The whole Stack Overflow team got together in person at Fog Creek's shiny new office in New York City for a roundtable discussion about the future of StackOverflow.com, which is up as this week's podcast.
Shanah Tovah u-Metuka!
On August 17th, Jason, a student in our software management training program, read a post by Seth Godin, marketing guru extraordinaire:
"Here's the challenge: Assemble your team (it might be just you) on Monday and focus like your hair is on fire (I have no direct experience in this area, but I'm told that hair flammability is quite urgent).
"Do nothing except finish the project. Hey, you could have been on vacation, so it's okay to neglect everything else, to put your email on vacation autorespond and your phone on voice mail and to beg off on the sleepy weekly all-hands meeting and to avoid the interactions with those that might say no...
"And then finish it. Finish the website or the manuscript or business plan or the suite of tools."
At the time, the Copilot team had spent a couple of months stuck in a bizarre Moby Dick-style obsessive hunt to fix a very obscure bug in a very rare edge case in some code which nobody would ever see. There was a loooong period of time there where every once in a while I would ask Ben what was going on and he would say, "we should have AutoUpdate done today." I didn't know what AutoUpdate was, but the eleventh time I heard that it was going to be done "today" I started to detect a pattern.
When Jason read Seth's motivational post, probably after drinking a little bit ttoooo mmuucchh ccooffffee, he got really excited by this idea, and quickly sold Ben and Tyler, the developers, that they should try something. In their weakened state from an exhausting chase after one very annoying bug, they probably could have been convinced that it was a good idea to try hang gliding from the roof of our office building to the Statue of Liberty, so they went along with it.
To keep focused, Jason instituted daily scrum-like standup meetings. It took about three weeks to get to code complete and about three more weeks of testing and polishing, but lo and behold, it's here: Copilot OneClick!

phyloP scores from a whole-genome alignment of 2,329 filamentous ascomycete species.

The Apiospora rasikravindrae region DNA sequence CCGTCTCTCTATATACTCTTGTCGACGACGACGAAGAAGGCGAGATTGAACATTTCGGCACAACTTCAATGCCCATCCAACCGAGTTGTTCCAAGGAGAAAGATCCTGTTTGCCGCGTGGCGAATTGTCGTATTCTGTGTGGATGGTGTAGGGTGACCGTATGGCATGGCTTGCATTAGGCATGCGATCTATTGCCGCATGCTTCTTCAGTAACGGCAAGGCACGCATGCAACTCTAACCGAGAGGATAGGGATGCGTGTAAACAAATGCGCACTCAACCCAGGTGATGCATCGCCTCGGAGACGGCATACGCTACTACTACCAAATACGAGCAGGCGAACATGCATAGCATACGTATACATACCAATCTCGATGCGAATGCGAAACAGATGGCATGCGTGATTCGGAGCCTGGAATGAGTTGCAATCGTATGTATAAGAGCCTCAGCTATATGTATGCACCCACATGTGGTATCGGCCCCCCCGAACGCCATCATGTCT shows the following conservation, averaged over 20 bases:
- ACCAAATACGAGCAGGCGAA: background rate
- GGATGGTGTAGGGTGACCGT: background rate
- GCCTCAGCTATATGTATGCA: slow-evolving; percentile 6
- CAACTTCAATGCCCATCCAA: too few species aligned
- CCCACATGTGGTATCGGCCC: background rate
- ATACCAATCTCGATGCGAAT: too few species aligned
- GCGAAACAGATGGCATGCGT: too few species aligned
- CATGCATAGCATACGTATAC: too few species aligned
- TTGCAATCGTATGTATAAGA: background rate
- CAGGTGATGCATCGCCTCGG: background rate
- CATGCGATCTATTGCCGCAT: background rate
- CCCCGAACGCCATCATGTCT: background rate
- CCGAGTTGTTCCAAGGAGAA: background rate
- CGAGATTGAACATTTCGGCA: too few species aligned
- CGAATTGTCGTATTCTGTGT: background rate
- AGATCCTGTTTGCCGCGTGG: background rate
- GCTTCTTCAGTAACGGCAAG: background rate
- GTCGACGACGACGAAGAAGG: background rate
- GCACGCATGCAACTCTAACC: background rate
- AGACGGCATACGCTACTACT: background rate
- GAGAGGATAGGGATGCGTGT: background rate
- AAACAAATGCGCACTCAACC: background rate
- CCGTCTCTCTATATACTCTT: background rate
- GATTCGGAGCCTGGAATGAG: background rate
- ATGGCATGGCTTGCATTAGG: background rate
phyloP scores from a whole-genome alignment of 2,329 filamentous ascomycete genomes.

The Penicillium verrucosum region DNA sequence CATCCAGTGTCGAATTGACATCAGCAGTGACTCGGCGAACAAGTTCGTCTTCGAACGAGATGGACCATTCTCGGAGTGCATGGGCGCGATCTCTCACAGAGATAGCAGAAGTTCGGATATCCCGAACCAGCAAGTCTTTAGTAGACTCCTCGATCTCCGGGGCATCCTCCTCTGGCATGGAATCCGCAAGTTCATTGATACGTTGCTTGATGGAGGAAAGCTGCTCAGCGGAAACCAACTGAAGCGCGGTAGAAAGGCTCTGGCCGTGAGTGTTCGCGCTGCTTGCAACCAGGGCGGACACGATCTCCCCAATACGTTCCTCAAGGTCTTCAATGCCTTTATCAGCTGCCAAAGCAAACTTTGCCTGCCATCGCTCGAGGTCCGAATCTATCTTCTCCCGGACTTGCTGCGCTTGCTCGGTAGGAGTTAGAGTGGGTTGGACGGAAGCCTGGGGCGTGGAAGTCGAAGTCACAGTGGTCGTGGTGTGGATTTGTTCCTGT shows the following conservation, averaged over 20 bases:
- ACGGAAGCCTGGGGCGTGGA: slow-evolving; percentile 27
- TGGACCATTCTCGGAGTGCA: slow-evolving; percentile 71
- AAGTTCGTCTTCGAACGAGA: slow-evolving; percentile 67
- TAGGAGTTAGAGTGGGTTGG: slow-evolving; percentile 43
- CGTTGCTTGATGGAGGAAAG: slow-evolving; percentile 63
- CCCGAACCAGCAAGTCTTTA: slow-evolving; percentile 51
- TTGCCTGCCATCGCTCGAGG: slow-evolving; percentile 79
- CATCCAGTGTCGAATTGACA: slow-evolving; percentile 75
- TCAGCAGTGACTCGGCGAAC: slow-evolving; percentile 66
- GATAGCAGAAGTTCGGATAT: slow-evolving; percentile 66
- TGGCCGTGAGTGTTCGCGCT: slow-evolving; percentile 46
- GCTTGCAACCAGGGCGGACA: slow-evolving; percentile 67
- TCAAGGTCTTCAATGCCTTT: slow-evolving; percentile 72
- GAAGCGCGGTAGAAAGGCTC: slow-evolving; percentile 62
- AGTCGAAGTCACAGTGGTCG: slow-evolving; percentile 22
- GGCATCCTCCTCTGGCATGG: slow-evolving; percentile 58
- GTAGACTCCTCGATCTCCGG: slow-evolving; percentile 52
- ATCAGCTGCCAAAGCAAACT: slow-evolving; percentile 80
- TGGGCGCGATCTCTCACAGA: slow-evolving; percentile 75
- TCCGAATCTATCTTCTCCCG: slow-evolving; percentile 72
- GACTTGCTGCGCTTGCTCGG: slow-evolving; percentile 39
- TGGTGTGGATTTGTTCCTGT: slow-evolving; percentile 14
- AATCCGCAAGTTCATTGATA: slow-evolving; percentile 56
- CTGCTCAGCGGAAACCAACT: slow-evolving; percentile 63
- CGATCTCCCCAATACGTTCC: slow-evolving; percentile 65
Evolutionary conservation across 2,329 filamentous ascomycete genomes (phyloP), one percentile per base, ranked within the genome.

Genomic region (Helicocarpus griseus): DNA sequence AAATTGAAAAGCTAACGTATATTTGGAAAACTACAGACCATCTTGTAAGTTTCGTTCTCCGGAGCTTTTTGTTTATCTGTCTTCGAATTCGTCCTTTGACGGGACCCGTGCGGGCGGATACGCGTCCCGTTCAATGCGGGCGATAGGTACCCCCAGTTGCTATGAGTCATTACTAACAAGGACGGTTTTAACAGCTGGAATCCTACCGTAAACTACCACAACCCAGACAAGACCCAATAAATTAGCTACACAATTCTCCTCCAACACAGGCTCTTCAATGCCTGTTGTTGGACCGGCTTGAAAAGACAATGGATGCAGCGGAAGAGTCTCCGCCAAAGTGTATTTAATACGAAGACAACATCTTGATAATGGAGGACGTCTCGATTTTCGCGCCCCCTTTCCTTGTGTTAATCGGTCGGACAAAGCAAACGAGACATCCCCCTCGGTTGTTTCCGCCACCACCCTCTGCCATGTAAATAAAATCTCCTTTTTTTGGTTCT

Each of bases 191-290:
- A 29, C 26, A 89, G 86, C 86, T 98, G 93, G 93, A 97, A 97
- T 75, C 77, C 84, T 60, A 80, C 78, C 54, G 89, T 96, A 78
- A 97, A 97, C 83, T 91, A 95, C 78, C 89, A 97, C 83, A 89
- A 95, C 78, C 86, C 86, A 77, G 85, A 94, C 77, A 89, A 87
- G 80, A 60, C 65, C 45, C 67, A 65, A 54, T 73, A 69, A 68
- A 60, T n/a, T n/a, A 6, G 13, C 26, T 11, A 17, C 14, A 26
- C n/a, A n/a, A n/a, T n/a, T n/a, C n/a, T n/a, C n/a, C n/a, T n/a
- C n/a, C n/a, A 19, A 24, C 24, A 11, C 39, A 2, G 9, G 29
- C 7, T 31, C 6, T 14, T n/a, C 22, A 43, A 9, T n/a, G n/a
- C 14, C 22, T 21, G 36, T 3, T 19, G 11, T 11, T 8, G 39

Copilot was originally optimized to be the easiest way to provide temporary, ad-hoc tech support over the internet. It's a remote desktop system that's focused on ease of use, with nothing to install, so it's perfect for tech support departments that just need to get onto a customer's system remotely to fix problems, without asking the customer to install software, change firewall settings, etc. etc.
OneClick is a new feature that allows you to install Copilot on the computers you connect to most frequently, and makes re-connecting to those computers a breeze. It's a huge step forward in usability.
So, thanks, Seth Godin, for the motivation. Now if I could just get the contractor working on our office to read Seth's blog...
PS. Since the summer, we've added a lot of other small features, which I haven't reported here. There's a new monthly $19.95 flat rate plan. Weekends are now totally free (ideal for helping your family and friends). There's also a free 15 day trial. The best way to keep up with these things is to subscribe to the Copilot Blog.
This week's Stack Overflow Podcast features special guest star and programming blogger superhero Steve Yegge. It's a terrific conversation about working at Google, marketing your ideas, and programming languages... one of the most interesting podcasts yet.
In the spirit of Steve's extremely long blog posts, we ran about 15 minutes long this week.
In the past, Jeff and I have had some audio problems using Skype to record the podcast--mainly, dropouts when we talk over each other. I set up a bunch of new gear which seems to have finally fixed this problem. Here's a description of the new podcasting setup.
“A couple of years ago, I went into a big-box shoe store and bought a pair of sneakers. At the checkout counter, the cashier grabbed a can of that bogus silicone spray stores always try to up-sell you. It's supposed to make sneakers shiny and waterproof, but it doesn't seem to do anything.”
From my latest Inc. column: Sins of Commissions
My dad emailed to add:
The same problem arises when you set measurable incentives (money for better test results) in educational policies like No Child Left Behind.
On this week's Stack Overflow Podcast, Jeff and I devote the episode to questions from listeners.
1111 posts over 14 years. Everything I’ve ever published is right here.
There’s a software company in New York City dedicated to doing things the right way and proving that it can be done profitably and successfully.